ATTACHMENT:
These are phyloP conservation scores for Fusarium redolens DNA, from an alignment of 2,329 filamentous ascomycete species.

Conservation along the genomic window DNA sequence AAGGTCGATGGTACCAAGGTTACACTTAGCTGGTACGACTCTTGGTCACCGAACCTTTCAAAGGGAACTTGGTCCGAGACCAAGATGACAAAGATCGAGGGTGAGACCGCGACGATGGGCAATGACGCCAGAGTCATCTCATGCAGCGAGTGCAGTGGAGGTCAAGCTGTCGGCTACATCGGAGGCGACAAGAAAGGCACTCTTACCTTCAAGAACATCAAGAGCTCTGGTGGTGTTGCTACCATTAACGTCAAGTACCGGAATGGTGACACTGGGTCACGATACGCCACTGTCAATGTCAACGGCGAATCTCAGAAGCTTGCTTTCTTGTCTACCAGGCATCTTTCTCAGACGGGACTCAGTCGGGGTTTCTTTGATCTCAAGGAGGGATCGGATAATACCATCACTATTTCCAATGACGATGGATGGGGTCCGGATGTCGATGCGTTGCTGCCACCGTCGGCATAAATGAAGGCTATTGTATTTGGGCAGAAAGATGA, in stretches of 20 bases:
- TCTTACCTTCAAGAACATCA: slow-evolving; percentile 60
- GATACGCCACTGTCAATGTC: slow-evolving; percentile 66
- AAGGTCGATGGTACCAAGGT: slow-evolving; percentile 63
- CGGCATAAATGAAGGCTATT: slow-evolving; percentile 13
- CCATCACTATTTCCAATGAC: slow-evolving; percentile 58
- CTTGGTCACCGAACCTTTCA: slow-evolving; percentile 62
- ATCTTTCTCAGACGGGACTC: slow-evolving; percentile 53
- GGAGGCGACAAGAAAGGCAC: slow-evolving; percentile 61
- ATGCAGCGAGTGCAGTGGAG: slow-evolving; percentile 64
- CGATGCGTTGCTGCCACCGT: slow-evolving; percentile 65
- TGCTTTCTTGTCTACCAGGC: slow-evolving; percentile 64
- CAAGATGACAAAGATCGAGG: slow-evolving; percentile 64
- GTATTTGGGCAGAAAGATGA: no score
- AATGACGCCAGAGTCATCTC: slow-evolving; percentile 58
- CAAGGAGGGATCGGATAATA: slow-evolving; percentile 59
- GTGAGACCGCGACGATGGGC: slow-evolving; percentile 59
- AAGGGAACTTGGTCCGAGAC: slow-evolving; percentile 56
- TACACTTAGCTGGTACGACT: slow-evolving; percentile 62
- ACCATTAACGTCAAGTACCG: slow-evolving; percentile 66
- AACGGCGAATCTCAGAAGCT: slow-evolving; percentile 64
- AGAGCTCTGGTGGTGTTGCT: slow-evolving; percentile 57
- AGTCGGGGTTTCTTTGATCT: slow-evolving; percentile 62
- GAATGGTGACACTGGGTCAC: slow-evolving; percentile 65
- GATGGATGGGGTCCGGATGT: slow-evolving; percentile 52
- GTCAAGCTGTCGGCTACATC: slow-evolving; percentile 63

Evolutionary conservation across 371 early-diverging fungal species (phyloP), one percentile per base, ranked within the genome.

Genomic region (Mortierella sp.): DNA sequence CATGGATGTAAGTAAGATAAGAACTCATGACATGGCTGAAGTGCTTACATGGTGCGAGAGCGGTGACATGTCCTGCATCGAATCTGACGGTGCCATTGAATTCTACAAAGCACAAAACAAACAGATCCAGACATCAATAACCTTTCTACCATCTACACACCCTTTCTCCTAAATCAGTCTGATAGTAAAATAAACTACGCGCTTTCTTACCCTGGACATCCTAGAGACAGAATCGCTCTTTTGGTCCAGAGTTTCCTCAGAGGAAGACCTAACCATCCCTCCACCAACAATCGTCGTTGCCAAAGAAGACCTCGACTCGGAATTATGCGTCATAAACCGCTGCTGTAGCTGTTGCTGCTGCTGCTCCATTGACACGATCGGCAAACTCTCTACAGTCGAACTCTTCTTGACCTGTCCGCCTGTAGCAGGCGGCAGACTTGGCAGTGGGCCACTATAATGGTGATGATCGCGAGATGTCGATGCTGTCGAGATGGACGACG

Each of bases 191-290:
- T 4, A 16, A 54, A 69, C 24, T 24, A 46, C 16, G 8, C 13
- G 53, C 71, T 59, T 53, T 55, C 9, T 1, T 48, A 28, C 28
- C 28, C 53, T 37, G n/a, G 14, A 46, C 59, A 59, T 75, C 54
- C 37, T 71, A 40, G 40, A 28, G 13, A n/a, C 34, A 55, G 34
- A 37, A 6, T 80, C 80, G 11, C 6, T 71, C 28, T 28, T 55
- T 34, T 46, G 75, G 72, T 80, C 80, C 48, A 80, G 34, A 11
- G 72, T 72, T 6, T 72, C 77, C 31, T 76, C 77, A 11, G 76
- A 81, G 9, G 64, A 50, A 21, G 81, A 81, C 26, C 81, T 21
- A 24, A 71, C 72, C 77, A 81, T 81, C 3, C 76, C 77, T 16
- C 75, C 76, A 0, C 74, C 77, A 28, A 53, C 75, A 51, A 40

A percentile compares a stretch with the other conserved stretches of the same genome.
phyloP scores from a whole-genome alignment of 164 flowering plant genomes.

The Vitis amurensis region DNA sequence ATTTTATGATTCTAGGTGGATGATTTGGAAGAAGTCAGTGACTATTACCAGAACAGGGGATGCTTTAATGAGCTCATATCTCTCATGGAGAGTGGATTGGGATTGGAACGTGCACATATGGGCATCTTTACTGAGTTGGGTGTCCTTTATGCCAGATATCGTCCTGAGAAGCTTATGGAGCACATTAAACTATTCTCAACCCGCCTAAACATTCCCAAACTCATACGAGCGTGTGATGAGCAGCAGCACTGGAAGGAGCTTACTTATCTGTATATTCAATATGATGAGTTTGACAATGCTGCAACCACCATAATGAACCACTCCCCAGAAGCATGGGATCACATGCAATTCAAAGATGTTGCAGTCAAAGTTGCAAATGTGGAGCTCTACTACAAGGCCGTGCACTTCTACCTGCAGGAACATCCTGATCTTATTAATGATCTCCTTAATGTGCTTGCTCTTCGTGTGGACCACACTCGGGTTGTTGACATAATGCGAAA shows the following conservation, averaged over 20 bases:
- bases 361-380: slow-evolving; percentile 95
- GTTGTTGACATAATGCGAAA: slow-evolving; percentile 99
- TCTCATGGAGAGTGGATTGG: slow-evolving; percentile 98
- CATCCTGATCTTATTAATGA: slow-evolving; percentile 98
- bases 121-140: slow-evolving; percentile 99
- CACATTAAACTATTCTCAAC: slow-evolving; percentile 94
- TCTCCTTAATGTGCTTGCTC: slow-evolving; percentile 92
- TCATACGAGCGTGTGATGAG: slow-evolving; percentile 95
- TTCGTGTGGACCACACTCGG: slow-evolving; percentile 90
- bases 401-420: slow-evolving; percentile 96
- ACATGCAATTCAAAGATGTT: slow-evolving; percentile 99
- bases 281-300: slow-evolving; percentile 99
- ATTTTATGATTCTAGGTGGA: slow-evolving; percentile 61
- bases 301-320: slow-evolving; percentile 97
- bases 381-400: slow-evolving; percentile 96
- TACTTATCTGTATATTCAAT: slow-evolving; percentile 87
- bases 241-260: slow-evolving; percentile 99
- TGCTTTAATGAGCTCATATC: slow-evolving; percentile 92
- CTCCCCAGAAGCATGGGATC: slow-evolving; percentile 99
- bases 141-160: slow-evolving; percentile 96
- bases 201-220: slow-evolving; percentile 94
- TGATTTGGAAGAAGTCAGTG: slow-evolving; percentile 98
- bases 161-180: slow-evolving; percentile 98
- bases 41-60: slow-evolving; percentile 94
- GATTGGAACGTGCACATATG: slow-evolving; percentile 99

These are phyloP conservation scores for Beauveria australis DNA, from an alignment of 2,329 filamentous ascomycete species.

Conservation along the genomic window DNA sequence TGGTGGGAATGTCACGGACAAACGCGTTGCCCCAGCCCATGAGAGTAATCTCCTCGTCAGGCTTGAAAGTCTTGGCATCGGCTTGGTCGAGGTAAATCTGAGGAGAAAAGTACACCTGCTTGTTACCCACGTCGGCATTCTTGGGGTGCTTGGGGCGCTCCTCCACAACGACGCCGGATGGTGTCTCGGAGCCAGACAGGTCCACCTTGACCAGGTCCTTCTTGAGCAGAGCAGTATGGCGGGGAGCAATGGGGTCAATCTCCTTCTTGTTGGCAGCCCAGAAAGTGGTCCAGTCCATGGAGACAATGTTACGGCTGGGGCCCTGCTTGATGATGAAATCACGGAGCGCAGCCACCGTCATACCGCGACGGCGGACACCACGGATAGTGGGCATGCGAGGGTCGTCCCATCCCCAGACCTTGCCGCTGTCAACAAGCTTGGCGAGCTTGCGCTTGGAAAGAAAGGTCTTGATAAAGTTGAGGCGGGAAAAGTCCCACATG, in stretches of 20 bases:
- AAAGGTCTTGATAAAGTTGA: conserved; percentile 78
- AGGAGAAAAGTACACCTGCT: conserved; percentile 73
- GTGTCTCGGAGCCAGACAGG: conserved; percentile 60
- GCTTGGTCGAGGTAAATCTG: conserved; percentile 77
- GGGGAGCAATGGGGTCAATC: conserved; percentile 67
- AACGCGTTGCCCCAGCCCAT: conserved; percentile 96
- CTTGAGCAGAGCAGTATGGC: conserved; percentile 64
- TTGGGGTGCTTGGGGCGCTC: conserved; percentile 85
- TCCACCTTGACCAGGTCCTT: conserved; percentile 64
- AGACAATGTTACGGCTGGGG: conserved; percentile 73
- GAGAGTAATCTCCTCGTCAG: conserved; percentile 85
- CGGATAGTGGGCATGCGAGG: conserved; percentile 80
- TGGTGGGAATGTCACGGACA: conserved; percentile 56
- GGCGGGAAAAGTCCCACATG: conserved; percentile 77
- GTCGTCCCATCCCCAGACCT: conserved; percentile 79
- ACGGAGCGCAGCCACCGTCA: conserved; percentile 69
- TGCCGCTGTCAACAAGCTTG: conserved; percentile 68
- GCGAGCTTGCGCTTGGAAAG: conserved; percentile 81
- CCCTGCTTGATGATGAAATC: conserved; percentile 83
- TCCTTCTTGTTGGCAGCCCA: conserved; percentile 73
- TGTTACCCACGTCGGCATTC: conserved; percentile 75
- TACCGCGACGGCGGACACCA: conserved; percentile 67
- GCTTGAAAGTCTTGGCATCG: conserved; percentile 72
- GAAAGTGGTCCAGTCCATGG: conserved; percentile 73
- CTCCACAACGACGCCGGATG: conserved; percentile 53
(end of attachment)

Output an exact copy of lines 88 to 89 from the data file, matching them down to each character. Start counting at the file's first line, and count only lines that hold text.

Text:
- GCGAGCTTGCGCTTGGAAAG: conserved; percentile 81
- CCCTGCTTGATGATGAAATC: conserved; percentile 83